By Jenn Rowell
They don’t like to use numbers because the statistics are misleading, but sexual assault is a real problem for the military and for the community.
On Friday, base leaders, area mayors and community members gathered to sign a joint proclamation naming April as Sexual Assault Awareness Month.
April has been designated as such since 2001, but the signers said they continue to call attention to the issue in hopes of greater awareness and prevention. And they added, a joint stand against sexual assault is more effective than working separately.
“It’s really a shame that we need to have a proclamation like this,” Lt. Gen. Peck said. “It hurts individuals, it hurts families, it hurts missions and all of those are important to us.”
Peck is the Air University commander at Maxwell Air Force Base.
Sexual assault is a crime defined as intentional sexual contact, characterized by use of force, physical threat or abuse of authority or when the victim does not or cannot consent. Sexual assault includes rape, nonconsensual sodomy, indecent assault or attempts to commit these acts, according to the information brochure from the Sexual Assault Prevention and Response Office at Maxwell.
LaNesa Howard is the sexual assault response coordinator, or SARC, at Maxwell. She and her deputy SARC, Capt. Heather Mahowald, conduct training sessions for the base and offer victim care. They also work with community groups such as Lighthouse and Standing Together Against Rape, or STAR.
Howard said that this year the Air Force is using a training program called bystander intervention training or BIT. It’s designed to help people intervene safely if they see the signs of a sexual assault or know something about one.
Howard said in many cases of sexual assault, someone knew something ahead of time.
It’s a 90-minute session for groups of 25, she said. The training includes three tracks, one for senior leadership on base, one for males and one for females.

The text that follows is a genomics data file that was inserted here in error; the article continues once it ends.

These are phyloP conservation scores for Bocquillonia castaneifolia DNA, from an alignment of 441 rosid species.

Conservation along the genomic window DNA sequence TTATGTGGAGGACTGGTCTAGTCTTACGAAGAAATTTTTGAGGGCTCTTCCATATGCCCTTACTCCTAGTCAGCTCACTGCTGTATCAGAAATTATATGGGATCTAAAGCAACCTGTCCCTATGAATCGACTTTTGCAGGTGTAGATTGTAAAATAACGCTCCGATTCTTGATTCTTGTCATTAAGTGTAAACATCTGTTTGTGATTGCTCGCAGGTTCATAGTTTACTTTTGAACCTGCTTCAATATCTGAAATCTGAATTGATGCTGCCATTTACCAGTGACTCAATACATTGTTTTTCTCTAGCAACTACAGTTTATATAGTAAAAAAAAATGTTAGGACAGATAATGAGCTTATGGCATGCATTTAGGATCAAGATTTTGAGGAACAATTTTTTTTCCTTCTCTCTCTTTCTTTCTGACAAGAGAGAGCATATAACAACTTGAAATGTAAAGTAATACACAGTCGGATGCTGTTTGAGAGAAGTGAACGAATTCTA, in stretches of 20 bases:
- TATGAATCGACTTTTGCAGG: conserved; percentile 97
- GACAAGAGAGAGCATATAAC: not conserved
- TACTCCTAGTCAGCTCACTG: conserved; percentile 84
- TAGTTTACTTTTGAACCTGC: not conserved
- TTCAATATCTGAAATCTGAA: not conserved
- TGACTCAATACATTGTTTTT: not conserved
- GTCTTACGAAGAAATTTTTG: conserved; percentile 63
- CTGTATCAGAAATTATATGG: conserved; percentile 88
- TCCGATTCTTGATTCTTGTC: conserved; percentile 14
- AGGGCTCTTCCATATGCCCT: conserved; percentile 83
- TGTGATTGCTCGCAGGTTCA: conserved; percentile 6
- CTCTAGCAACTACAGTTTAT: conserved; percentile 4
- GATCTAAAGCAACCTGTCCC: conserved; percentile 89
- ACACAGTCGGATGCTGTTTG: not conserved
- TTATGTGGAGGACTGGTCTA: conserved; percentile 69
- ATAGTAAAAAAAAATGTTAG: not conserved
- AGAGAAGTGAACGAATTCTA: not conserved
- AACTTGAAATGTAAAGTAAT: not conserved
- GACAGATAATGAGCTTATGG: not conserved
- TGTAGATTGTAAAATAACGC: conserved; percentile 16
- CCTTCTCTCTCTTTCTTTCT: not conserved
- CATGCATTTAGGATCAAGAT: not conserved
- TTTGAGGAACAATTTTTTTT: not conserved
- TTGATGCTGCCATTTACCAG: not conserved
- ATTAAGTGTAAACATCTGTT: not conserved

Her office also provides victim care and works with STAR, which conducts sexual assault exams.
Howard said she doesn’t pay much attention to the numbers of reported sexual assaults, because the numbers are misleading.
“But it is a problem,” she said. “Even one is one too many, if someone is violated and hurt. The goal is to help victims become survivors and help survivors become even stronger.”
The SARC position was created for the Department of Defense in June 2005 and most bases have a SARC. Howard has been the SARC at Maxwell since 2006.
Howard said the idea is to raise awareness to prevent sexual assaults.
“We recognize that there’s just a small percentage of people out there that hurt people, but of that percentage, many are repeat offenders,” she said. “We want more awareness and want help to stop those that would hurt people. We think that’s a message that people should hear.”
Mayors from Montgomery, Pike Road and Tallassee attended the ceremony Friday.
Prattville Mayor Jim Byard signed the proclamation ahead of time and the other mayors from Millbrook and Wetumpka will sign the proclamation later.
Mayor Gordon Stone of Pike Road said together they have a better chance of reducing sexual assaults.
“Whether we will eliminate it is not the issue,” he said. “It’s what are we going to do about it.”
originally published here